Today in history… April 4th, 1968, the Reverend Martin Luther King Jr was assassinated on a hotel balcony in Memphis, Tennessee. He was just 39 years old.
As far as I know, there have been at least 5 film projects in the works based on either the life of MLK, or some significant period during his 39 years on this planet; most recently announced, the Paul Greengrass-directed MLK assassination pic, Memphis, which was once a sure-thing, but the studio backing it, Universal Pictures, later backed out of financing and distributing the film; word on the street was that pressure from the MLK estate (and Andrew Young’s objections) to call off the project, because they were unhappy with the script, was one of the reasons.
The film, which was supposed to focus on the events leading up to King’s assassination in Memphis, Tennessee, while he was trying to organize the city’s sanitation workers in spring of 1968, was to begin shooting last summer, for an early 2012 release. Obviously, that’s not happening.
The other MLK projects in the works include, of course, Lee Daniels’ Selma (currently in limbo, due to financing issues, as well as the very same reasons Greengrass’ project has stalled – the King estate being unhappy with the script, and Andrew Young’s objections); then there’s Oprah’s HBO miniseries (should be a go, expected in 2012), the Steven Spielberg/DreamWorks project that has the backing of King’s estate (likely will also push forward; after all it’s Spielberg and Dreamworks), and Wesley Snipes’ planned exploration of J. Edgar Hoover’s campaign to discredit MLK, and the fallout that followed, titled Code Name Zorro (he’s still in prison, right? So, I wouldn’t be looking for this one anytime soon).
But going back to reasons for the delays in MLK projects from Greengrass and Daniels… some may recall my post on Stokely Carmichael‘s, aka Kwame Ture‘s inisistence on depicting virtues versus virces in filmic representations of real-life people (like MLK).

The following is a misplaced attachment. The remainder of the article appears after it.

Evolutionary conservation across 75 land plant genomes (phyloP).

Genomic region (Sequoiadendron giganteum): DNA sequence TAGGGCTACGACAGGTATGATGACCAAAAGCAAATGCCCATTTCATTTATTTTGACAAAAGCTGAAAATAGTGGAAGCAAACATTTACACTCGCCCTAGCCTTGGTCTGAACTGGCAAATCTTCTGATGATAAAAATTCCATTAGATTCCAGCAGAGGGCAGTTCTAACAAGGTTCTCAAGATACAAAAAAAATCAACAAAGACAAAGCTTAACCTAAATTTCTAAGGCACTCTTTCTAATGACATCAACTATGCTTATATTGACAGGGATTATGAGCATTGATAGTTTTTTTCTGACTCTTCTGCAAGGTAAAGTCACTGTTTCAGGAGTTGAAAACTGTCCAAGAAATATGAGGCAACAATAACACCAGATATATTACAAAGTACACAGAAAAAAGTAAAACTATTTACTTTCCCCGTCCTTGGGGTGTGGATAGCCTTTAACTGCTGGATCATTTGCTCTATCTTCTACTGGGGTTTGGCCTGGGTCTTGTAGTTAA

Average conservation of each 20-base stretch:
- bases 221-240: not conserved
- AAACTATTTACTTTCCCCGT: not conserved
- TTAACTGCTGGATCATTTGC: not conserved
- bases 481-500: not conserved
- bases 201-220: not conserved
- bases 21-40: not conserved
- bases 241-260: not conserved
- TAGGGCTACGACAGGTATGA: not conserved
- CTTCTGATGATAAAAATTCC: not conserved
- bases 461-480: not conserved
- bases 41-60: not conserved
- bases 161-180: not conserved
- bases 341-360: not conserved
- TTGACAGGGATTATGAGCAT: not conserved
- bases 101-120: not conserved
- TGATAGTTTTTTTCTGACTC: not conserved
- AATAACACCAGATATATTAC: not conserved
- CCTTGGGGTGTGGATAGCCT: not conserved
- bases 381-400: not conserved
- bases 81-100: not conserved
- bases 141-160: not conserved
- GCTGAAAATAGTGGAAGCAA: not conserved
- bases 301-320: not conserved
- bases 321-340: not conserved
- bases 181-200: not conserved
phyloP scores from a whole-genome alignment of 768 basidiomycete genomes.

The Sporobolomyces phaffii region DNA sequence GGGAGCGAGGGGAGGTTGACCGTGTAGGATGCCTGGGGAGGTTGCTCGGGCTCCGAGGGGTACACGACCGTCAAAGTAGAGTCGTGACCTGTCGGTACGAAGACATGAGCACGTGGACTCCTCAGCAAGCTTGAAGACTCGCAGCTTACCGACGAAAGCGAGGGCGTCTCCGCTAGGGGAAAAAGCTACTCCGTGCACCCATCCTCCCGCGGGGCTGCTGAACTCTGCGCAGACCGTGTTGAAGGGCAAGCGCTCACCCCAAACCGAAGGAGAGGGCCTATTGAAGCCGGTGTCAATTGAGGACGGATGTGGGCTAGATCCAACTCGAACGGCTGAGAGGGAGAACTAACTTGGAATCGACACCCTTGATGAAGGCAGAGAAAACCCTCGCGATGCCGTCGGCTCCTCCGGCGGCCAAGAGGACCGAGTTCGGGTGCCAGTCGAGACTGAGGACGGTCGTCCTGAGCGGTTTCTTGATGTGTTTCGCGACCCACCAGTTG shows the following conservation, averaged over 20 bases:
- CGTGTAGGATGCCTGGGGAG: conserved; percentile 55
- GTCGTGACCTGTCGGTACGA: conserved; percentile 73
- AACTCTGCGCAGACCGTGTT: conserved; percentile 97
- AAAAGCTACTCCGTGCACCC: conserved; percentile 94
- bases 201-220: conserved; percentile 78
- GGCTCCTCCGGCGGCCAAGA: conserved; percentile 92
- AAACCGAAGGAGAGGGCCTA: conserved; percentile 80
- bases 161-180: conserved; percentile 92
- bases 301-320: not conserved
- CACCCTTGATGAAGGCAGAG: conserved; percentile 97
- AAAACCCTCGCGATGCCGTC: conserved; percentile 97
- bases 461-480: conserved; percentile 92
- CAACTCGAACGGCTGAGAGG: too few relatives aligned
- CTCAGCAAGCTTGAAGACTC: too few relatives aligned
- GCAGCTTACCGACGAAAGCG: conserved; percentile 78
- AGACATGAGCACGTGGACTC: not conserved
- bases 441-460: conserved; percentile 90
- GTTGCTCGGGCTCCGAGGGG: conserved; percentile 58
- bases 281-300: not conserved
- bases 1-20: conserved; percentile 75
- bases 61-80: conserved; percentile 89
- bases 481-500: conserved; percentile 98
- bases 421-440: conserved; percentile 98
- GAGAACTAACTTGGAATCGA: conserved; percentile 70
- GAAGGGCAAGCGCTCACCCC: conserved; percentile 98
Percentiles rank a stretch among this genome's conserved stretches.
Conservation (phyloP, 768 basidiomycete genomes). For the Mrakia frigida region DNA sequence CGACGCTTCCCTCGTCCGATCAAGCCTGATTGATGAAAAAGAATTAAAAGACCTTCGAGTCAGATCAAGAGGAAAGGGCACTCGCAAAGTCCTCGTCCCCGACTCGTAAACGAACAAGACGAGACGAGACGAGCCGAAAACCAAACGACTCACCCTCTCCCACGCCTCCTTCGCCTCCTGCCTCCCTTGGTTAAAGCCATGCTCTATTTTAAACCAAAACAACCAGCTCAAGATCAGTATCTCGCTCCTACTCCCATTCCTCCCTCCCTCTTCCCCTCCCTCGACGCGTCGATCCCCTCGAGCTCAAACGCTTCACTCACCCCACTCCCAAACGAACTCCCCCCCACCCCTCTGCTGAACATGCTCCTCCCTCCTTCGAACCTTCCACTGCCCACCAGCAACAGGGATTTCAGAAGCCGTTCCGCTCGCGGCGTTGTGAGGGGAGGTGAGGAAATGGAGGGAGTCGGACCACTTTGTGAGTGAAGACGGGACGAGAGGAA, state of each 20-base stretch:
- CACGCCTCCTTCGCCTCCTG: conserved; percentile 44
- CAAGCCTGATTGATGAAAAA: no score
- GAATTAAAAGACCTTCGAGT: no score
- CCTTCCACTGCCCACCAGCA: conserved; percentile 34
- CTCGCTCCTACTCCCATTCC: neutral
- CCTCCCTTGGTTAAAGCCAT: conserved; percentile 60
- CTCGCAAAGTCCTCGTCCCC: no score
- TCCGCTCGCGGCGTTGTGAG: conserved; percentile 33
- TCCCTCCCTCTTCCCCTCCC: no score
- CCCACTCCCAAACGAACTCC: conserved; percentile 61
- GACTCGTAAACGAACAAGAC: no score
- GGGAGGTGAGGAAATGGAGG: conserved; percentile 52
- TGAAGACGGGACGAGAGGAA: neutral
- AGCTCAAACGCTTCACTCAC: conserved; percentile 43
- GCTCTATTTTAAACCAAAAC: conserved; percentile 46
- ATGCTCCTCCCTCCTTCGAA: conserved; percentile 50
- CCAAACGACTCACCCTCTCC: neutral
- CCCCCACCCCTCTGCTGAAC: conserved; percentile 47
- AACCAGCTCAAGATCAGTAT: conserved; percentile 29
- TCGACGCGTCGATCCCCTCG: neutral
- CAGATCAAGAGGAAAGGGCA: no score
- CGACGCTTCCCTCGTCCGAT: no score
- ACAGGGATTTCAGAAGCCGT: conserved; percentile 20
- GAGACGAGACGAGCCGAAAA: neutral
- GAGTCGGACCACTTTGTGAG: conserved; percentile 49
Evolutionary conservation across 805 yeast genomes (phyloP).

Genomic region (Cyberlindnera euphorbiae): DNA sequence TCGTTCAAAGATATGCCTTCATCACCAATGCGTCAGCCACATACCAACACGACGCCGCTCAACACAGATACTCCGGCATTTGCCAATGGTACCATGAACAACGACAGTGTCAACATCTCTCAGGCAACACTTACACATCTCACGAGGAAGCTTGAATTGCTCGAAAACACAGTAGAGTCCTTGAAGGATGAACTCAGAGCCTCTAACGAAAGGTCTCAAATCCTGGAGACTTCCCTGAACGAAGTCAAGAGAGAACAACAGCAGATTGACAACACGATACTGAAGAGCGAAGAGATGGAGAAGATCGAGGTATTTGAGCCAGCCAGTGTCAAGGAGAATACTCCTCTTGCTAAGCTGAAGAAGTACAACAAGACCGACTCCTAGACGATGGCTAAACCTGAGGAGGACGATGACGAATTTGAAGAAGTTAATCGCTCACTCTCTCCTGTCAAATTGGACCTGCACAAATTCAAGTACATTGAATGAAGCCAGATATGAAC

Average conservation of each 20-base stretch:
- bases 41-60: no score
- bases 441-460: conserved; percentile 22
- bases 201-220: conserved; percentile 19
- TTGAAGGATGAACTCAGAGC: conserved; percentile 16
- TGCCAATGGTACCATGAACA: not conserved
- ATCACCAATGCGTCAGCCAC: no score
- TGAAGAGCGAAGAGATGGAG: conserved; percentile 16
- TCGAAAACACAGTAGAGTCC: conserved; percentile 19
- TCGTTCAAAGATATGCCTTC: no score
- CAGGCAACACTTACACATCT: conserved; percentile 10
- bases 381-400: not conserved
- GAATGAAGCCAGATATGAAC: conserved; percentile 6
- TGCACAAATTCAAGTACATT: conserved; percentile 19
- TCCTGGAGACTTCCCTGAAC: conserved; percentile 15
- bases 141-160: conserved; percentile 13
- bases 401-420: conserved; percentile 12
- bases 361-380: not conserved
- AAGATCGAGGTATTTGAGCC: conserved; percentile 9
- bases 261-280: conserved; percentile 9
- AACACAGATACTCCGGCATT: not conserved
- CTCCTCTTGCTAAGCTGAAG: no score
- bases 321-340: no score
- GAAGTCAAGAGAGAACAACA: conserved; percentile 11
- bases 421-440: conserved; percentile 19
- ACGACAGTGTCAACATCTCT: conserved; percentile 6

As noted, one of the reasons for the holdup in the production of those 2 rather high-profile MLK film projects – both which would (reportedly) emphasize MLK’s vices, and not just revel in hagiography – was Andrew Young’s objections – the civil rights activist, member of the Southern Christian Leadership Conference (SCLC) during the 60s Civil Rights Movement, a supporter and good friend of Martin Luther King, Jr., who played a key role in the events in Birmingham, Alabama, was a strategist and negotiator that influenced the passage of the Civil Rights Act and Voting Rights Act. And also, he was with MLK in Memphis, Tennessee, when he was assassinated in 1968.
Young reportedly objected to scripts which included scenes of marital infidelity during MLK’s final days, among other “vices.”
Some might express concern for the play that ran on Broadway last fall, through early this year (The Mountaintop, with Samuel L. Jackson and Angela Bassett starring) that “humanizes” MLK, as the play’s stars have said in interviews they did while marketing the production.
The same thing could be said for holdups in developments of maybe 1 of the Marvin Gaye projects that have been in the works for awhile; specifically, Janis Gaye, the late singer’s second and last wife, who objected to British director Julien Temple’s project which she reportedly said would “focus on his drug abuse, on other negative aspects of his life.“
Kwame Ture suggested that Hollywood peddles vice as entertainment, and he obviously has a problem with that.
Obviously, there are those of us who prefer that films/projects like the above, about these iconic figures of history should essentially canonize them, or at least, as Kwame Ture notes, focus on their virtues and not their vices. And there are those of us who feel that a warts and all depiction “humanizes” them, making their achievements more accessible to those of us who hold them in such high regard.
Where do you stand?
I think this also ties in very nicely with our ongoing discussions about the “burden of representation” some expect black public figures to carry and others don’t; or more specifically, the battle between “positive” and “negative” portrayals of black people on screen.
I haven’t heard much about what Spielberg’s or Oprah’s MLK projects comtain in terms of content; given that both seem to be near-sure-things (especially the Spielberg project which has the backing of the King estate); I can only assume that both of those projects are, shall we say, more wholesome, family-friendly tellings of MLK’s life.
But, thus far, none of the projects mentioned above is in production, as far as I know, so, anything’s possible; let’s see which of these makes it first to the finish line.